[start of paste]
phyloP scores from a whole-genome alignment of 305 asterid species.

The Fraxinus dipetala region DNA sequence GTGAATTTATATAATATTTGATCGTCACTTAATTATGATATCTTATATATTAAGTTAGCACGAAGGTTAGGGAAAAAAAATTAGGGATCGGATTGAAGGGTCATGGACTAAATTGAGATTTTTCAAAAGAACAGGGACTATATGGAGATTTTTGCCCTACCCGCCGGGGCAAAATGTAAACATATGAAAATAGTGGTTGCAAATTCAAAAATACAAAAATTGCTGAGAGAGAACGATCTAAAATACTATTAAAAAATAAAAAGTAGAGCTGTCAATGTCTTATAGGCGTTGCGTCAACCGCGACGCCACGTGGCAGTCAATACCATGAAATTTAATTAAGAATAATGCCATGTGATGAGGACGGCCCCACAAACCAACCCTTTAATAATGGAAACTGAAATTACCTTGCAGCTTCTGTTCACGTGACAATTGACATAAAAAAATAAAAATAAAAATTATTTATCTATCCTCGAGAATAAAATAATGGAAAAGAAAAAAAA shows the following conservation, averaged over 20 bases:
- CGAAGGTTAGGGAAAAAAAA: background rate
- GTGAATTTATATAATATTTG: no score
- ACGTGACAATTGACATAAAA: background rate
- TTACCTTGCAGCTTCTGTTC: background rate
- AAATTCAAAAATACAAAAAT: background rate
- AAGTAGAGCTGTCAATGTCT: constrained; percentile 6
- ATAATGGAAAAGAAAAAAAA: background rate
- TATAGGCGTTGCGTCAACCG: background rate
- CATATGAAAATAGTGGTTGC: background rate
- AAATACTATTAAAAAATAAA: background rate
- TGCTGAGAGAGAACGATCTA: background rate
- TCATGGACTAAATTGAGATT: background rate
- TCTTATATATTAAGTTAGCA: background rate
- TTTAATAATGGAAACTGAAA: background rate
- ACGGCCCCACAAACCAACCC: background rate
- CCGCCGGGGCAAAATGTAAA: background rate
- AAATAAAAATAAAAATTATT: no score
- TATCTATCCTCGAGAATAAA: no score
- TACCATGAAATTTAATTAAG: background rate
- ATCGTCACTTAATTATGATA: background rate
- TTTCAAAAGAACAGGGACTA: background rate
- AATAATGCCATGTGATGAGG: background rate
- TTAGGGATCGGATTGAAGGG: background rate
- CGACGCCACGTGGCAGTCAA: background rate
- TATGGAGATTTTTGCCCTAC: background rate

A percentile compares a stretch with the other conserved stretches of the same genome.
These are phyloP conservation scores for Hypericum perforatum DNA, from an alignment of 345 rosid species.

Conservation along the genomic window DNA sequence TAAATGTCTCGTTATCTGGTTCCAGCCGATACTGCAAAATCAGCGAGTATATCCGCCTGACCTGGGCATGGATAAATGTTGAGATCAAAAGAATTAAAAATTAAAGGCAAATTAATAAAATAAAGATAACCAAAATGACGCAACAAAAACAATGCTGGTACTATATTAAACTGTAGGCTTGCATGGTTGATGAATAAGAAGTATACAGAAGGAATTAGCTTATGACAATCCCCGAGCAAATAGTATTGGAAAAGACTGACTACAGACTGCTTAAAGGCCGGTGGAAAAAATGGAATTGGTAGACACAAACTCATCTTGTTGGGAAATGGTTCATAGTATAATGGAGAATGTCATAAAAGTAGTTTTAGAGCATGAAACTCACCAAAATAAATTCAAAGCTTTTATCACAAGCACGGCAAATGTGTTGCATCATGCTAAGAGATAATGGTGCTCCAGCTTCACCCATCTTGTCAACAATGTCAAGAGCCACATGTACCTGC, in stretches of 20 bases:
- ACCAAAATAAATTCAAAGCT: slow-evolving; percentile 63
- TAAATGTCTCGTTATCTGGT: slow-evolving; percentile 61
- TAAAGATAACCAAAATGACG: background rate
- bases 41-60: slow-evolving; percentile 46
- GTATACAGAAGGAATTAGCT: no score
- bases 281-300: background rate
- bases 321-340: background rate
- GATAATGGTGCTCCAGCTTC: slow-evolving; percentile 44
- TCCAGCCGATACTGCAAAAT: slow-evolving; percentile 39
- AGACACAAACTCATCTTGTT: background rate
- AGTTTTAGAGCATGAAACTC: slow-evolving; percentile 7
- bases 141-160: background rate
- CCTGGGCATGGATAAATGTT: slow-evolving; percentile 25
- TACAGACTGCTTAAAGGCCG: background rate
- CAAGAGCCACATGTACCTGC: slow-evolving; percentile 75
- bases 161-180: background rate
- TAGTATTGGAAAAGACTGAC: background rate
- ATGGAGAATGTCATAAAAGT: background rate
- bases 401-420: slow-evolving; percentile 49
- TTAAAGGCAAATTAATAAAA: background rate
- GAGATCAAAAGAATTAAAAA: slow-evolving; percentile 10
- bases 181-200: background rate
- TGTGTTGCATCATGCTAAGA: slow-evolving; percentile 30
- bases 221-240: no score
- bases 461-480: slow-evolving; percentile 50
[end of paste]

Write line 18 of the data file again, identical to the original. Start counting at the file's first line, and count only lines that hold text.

- CCGCCGGGGCAAAATGTAAA: background rate